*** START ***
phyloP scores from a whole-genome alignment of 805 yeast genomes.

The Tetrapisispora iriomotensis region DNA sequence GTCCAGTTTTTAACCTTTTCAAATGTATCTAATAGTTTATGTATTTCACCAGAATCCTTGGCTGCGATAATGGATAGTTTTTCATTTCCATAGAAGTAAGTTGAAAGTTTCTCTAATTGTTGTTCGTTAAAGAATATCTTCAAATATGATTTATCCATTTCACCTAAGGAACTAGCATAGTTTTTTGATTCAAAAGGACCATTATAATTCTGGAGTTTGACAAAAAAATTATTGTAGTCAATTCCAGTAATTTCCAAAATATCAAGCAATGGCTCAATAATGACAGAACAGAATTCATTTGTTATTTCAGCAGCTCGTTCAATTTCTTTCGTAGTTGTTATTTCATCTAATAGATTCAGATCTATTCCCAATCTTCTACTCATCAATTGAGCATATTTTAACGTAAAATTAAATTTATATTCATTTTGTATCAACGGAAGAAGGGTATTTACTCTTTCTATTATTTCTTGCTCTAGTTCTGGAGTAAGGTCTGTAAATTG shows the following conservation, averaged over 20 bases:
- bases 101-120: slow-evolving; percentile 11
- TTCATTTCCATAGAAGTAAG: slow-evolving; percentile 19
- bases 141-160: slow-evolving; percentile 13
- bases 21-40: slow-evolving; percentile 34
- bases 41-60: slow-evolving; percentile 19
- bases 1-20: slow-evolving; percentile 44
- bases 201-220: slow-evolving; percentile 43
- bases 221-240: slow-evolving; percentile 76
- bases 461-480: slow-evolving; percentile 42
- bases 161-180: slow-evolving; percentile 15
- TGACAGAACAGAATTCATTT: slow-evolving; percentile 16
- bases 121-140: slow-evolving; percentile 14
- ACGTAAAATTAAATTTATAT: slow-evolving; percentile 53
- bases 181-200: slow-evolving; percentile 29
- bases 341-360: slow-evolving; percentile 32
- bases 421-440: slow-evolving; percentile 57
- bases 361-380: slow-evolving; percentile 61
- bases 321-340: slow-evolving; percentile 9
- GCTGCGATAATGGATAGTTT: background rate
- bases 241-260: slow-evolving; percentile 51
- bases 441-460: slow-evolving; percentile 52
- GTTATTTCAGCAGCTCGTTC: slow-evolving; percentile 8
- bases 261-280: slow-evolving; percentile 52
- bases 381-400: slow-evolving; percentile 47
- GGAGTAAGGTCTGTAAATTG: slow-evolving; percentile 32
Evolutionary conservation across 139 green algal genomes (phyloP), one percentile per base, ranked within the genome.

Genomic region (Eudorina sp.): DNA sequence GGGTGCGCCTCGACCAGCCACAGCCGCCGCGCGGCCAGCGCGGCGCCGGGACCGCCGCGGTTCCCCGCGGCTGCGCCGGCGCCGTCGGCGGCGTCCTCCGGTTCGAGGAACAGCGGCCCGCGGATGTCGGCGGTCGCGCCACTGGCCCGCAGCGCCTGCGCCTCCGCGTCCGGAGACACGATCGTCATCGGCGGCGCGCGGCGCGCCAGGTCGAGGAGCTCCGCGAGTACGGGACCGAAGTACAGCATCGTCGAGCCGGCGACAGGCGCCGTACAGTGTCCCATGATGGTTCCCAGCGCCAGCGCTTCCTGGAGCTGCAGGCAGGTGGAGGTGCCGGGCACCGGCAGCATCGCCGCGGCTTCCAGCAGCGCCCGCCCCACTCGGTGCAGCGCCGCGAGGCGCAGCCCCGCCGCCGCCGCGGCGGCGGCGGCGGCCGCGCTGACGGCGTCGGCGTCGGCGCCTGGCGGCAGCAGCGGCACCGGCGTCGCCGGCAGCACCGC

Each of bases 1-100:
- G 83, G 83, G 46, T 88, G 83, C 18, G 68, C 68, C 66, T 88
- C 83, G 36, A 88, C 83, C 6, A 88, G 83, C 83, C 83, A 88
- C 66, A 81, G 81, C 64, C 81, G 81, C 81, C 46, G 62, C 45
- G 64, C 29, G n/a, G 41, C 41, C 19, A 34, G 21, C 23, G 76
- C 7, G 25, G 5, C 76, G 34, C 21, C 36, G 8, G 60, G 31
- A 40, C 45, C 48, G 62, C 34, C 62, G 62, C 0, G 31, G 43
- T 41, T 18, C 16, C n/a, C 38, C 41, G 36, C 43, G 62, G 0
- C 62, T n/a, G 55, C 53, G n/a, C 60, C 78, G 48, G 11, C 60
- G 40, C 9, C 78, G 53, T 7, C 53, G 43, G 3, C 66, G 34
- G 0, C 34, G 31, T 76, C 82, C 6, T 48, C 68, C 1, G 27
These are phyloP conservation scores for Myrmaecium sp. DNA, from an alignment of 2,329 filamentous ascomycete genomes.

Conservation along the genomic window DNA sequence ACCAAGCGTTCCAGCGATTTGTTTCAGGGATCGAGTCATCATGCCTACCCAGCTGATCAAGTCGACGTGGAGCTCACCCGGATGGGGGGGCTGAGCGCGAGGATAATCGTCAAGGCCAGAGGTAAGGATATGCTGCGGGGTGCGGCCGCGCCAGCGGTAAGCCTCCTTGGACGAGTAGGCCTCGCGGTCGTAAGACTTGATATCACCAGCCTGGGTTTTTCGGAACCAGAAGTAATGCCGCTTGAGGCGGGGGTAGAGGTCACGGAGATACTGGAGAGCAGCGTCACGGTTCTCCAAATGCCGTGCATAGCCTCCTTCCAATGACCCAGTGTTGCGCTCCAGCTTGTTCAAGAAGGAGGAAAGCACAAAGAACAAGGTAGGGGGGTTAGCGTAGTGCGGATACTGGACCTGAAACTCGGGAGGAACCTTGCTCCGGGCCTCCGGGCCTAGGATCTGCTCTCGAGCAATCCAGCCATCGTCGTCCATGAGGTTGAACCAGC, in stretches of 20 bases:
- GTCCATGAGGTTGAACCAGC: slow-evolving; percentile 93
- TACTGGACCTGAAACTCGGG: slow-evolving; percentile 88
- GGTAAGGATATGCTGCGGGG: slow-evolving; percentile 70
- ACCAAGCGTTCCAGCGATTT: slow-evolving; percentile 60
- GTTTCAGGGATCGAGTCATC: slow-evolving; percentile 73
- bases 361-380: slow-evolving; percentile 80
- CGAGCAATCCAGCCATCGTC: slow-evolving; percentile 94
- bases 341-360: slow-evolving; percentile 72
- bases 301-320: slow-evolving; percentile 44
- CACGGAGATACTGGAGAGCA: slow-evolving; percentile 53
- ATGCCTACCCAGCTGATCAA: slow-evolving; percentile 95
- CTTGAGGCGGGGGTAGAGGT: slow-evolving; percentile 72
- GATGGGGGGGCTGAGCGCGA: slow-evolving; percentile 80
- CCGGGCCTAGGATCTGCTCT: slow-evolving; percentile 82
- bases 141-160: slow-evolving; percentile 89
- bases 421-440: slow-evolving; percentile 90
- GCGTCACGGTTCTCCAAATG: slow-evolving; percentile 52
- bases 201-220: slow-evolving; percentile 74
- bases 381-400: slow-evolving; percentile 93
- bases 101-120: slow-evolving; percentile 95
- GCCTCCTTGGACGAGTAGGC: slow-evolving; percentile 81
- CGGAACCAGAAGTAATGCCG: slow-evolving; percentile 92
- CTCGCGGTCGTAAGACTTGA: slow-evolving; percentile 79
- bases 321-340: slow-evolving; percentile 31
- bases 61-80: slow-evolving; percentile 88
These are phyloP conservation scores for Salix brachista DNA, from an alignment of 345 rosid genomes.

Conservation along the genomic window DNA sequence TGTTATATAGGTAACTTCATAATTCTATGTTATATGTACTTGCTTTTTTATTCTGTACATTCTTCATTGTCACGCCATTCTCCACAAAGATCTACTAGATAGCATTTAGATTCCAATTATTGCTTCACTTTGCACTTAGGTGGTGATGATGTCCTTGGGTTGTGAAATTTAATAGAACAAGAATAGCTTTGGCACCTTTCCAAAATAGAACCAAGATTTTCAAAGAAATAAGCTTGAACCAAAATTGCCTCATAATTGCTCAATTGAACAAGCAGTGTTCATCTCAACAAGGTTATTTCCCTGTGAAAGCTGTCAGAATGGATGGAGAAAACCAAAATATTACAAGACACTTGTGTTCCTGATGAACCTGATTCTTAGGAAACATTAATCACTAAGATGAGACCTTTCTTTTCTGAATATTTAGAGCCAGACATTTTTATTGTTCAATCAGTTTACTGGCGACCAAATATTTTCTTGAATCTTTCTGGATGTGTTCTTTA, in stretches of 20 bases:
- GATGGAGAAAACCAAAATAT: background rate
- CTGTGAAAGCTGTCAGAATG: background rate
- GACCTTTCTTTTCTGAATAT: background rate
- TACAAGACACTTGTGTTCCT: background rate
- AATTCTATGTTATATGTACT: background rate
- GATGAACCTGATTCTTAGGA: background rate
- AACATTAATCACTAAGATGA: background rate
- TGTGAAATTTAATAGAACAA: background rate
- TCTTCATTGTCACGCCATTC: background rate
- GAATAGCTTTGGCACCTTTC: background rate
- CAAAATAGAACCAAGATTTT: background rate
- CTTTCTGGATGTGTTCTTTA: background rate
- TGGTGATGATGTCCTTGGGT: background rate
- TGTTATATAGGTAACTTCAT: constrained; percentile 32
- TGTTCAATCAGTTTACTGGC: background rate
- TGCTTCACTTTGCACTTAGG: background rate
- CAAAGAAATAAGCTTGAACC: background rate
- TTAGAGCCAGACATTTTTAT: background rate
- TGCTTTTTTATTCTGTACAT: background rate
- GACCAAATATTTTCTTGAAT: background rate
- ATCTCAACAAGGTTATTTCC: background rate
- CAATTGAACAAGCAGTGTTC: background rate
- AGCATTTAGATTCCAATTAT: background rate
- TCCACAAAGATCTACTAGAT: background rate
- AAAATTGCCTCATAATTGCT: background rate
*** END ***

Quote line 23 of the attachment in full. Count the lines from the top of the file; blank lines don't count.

- bases 441-460: slow-evolving; percentile 52